Substance-based bibliometrics: Identifying research gaps by counting and analyzing substances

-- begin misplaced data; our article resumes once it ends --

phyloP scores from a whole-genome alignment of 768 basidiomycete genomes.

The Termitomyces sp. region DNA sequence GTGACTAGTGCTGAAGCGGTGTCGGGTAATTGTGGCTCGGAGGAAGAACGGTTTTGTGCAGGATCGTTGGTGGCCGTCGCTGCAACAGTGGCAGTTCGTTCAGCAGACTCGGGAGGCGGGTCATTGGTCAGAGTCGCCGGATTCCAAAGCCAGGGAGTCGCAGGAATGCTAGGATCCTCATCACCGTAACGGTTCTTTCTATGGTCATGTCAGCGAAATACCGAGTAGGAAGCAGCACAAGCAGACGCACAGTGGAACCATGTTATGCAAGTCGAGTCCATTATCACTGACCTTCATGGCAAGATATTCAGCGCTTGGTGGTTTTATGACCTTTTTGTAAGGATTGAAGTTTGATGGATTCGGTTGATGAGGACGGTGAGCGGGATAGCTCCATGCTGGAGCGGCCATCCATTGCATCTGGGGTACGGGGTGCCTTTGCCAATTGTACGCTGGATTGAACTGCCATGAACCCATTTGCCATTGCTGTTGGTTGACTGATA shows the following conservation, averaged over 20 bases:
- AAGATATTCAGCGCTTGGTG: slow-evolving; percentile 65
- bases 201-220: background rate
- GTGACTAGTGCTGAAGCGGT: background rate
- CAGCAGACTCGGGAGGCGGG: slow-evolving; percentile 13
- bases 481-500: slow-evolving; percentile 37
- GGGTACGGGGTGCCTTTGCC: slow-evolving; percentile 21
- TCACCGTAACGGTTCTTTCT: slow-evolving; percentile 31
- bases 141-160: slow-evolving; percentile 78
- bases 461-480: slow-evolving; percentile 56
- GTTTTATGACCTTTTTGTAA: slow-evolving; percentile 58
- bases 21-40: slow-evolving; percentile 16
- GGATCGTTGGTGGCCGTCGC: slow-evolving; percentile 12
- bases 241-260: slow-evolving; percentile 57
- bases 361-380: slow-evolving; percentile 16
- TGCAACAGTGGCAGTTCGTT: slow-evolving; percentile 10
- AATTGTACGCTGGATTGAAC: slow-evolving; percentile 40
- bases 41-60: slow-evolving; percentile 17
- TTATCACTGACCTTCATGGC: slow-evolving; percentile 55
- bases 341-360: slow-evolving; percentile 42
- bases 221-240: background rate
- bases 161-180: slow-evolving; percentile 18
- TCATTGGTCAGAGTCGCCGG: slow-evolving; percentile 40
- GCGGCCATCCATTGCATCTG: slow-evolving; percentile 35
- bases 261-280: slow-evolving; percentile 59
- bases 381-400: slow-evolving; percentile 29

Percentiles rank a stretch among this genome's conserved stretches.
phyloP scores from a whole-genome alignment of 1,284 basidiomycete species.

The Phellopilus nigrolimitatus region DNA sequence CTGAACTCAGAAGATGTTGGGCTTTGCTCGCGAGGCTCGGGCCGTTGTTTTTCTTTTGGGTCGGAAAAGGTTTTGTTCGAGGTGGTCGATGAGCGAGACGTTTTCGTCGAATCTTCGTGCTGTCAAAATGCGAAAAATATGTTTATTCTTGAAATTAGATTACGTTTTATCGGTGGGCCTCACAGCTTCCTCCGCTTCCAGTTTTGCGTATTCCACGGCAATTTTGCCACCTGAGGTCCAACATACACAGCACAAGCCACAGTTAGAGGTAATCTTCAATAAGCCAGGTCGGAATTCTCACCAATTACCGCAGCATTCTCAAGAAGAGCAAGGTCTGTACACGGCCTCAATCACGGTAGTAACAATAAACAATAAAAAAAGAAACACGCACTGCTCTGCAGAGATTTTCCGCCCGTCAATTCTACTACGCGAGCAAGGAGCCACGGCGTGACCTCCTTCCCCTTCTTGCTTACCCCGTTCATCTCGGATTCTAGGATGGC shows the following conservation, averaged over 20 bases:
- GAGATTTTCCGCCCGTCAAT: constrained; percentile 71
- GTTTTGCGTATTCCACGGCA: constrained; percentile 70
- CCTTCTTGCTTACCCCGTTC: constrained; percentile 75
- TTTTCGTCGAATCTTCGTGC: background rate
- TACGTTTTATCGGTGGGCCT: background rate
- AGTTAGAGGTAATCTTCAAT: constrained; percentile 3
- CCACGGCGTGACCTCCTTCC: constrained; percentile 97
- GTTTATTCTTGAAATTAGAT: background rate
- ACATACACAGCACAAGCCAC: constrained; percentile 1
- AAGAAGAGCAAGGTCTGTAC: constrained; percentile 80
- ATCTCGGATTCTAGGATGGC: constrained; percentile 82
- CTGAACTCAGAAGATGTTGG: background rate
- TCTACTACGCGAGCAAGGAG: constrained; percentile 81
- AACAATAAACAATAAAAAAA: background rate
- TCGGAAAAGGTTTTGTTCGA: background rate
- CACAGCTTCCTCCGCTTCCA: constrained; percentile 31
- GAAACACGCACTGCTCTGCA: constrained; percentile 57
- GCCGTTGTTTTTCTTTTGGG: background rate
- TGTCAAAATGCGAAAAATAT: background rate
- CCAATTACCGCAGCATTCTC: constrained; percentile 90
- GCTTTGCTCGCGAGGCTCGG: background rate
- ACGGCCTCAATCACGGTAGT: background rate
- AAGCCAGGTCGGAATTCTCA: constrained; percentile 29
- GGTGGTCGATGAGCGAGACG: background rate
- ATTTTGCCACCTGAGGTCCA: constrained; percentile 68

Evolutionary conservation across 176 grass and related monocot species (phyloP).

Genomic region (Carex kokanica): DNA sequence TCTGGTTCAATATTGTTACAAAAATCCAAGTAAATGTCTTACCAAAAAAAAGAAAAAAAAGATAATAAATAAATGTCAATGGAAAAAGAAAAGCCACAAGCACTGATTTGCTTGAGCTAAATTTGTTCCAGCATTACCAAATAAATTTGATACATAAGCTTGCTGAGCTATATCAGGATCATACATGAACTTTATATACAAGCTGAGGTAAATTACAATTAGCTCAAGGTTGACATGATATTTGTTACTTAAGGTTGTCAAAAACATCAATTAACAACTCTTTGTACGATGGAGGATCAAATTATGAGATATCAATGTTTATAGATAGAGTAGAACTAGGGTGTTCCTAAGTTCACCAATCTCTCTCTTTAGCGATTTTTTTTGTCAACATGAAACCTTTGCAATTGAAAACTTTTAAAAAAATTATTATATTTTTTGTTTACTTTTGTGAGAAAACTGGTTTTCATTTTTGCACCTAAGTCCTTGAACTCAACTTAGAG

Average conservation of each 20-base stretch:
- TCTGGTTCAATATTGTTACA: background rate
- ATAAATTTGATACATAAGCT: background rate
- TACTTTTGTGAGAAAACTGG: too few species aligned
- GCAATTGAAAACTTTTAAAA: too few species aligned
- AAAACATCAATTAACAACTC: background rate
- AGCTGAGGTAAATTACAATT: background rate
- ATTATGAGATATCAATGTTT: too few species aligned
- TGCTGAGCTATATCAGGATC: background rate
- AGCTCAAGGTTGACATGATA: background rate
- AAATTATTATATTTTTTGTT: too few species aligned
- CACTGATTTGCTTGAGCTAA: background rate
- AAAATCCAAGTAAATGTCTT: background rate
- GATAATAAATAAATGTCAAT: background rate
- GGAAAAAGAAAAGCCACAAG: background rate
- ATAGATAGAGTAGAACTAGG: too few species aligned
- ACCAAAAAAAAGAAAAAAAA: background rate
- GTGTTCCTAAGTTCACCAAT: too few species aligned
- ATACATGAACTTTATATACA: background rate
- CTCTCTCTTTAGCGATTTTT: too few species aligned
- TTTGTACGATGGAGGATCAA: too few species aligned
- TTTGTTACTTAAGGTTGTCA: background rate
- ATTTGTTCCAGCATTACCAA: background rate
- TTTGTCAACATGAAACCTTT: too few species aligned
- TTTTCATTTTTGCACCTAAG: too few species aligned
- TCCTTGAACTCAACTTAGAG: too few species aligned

Identifying research gaps and generating research questions are often a first step in developing ideas for writing a research paper or grant proposal. The concept of substance-based bibliometrics uses the counts of substances in the scientific literature to better understand, assess, and clarify the state and impact of information in the chemical sciences. Connecting substances indexed to specific bioactivity or target indicators can lead to assessing the biochemical, biological, and medicinal relevance of substances as well as developing ideas for expanding drug design and discovery through identifying and modifying the structural features of molecules. This study uses Chemical Abstracts through the SciFinder database to count for the occurrence of substances in the scientific literature. The study sets out search strategies for discovering potential research gaps and new ideas through visualization of chemical structures with known bioactivity and target indicators. The author recommends that subject librarians integrate research gap training in their bibliographic instruction classes, particularly to upper-level undergraduate and graduate chemistry students.